- Failure Mode Avoidance (FMA) Past Failure
- Boundary/Block Diagram (For the DFMEA)
- Parameter Diagram (For the DFMEA)
- Process Flow Diagram (For the PFMEA)
- Characteristics Matrix (For the PFMEA)
A pre-work Checklist is recommended for an efficient FMEA event. Checklist items may include:
- Requirements to be included
- Design and / or Process Assumptions
- Preliminary Bill of Material / Components
- Known causes from surrogate products
- Potential causes from interfaces
- Potential causes from design choices
- Potential causes from noises and environments
- Family or Baseline FMEA (Historical FMEA)
- Past Test and Control Methods used on similar products
- Path 1 Development- (Requirements through Severity Ranking)
Path 1 consists of inserting the functions, failure modes, effects of failure and Severity rankings. The pre-work documents assist in this task by taking information previously captured to populate the first few columns (depending on the worksheet selected) of the FMEA.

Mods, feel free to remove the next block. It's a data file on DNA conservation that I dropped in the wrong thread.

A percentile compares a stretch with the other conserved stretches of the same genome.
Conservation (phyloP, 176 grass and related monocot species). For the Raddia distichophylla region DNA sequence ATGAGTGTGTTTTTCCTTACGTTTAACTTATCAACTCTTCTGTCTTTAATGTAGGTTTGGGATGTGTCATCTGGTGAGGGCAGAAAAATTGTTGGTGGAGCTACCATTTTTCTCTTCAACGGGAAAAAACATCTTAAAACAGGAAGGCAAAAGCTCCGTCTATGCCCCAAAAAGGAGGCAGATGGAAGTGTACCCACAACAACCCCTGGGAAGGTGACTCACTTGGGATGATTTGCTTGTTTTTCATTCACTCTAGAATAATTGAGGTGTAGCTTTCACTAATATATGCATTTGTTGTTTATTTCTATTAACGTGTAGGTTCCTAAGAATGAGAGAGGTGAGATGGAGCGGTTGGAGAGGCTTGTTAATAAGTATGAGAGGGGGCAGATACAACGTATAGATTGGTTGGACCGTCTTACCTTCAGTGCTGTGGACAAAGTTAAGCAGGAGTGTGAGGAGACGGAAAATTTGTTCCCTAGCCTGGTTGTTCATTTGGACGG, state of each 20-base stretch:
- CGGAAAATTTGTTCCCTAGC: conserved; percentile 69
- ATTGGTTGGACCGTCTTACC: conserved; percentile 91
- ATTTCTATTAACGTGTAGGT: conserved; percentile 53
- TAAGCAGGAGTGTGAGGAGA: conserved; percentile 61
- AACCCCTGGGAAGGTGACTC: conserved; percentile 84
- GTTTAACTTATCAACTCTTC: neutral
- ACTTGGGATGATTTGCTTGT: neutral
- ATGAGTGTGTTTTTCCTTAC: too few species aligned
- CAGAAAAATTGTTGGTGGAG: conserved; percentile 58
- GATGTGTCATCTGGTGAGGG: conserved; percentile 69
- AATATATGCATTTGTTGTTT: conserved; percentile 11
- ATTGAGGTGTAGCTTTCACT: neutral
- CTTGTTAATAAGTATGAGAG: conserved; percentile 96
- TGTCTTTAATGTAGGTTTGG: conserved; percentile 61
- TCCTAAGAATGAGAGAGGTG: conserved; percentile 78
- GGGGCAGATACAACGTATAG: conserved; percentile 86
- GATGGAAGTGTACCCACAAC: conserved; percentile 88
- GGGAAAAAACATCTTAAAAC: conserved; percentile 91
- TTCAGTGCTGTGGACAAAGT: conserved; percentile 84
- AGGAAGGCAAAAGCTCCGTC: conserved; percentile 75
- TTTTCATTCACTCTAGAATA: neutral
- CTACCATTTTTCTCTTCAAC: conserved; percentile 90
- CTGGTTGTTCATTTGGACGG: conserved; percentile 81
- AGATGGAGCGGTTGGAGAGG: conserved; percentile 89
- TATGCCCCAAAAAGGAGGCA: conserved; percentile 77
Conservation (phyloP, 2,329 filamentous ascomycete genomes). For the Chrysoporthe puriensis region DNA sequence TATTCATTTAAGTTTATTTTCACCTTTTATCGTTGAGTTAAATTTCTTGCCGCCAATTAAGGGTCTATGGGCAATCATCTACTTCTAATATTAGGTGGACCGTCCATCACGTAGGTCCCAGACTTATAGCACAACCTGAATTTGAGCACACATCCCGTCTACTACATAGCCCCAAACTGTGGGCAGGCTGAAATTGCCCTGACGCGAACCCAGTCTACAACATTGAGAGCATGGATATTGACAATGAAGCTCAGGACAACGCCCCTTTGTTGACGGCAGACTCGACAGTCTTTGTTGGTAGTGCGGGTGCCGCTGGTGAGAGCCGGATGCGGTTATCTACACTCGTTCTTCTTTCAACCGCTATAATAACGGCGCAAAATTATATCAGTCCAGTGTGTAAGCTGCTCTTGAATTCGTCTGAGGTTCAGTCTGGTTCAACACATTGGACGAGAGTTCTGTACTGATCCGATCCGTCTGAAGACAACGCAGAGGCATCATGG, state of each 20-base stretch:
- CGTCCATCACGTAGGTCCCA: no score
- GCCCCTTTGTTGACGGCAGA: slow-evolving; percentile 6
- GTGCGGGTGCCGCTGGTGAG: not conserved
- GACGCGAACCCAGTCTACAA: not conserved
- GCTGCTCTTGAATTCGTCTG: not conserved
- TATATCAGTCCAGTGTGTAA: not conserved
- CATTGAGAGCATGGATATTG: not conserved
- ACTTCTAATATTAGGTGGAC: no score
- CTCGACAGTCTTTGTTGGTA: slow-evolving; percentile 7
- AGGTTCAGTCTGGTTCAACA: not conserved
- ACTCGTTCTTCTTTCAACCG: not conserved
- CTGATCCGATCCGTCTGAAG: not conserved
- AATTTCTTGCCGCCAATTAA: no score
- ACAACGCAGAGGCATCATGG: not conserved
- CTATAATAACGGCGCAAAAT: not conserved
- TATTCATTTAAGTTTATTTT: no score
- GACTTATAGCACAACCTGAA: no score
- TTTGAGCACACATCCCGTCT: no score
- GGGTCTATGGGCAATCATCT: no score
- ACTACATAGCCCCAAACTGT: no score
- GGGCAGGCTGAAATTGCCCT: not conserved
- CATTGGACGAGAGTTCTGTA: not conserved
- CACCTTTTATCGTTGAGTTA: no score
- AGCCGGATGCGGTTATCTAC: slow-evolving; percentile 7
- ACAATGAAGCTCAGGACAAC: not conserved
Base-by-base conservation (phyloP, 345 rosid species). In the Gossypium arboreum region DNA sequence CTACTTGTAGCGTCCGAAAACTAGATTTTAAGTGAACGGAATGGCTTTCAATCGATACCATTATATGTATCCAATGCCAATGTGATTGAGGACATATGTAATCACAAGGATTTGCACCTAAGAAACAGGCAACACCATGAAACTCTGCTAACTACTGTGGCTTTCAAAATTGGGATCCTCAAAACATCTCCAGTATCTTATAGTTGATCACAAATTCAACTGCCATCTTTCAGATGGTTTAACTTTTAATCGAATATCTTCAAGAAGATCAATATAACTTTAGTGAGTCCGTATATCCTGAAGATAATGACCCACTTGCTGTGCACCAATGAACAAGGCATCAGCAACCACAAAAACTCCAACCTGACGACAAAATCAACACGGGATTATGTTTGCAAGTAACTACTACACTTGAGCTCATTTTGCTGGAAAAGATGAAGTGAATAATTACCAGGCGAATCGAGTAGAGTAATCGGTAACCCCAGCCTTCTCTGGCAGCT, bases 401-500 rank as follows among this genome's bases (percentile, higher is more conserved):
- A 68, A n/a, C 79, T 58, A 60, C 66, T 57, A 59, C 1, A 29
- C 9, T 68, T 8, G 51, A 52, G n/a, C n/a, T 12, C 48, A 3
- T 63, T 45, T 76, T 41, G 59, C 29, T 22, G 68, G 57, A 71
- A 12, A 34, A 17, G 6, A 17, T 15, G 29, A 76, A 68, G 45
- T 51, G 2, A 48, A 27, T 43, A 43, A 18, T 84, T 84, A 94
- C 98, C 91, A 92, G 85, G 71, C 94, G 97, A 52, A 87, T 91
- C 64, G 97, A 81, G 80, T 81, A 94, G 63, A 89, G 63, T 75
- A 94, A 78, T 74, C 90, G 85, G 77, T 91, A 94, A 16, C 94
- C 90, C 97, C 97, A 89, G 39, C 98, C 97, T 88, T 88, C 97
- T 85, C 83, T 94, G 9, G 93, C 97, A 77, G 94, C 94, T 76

- Functions should be written in verb-noun context. Each function must have an associated measurable. Functions may include:
- Wants, needs and desires translated
- Specifications of a design
- Government regulations
- Program-specific requirements
- Characteristics of product to be analyzed
- Desired process outputs
- Failure Modes are written as anti-functions or anti-requirements in five potential ways:
- Full function failure
- Partial / degraded function failure
- Intermittent function failure
- Over function failure
- Unintended function failure
- Effects are the results of failure, where each individual effect is given a Severity ranking. Actions are considered at this stage if the Severity is 9 or 10
- Recommended Actions may be considered that impact the product or process design addressing Failure Modes on High Severity Rankings (Safety and Regulatory)
- Path 2 Development – (Potential Causes and Prevention Controls through Occurrence Ranking)
Causes are selected from the design / process inputs or past failures and placed in the Cause column when applicable to a specific failure mode. The columns completed in Path 2 are:
- Potential Causes / Mechanisms of Failure
- Current Prevention Controls (i.e. standard work, previously successful designs, etc.)
- Occurrence Rankings for each cause
- Classification of Special Characteristics, if indicated
- Actions are developed to address high risk Severity and Occurrence combinations, defined in the Quality-One Criticality Matrix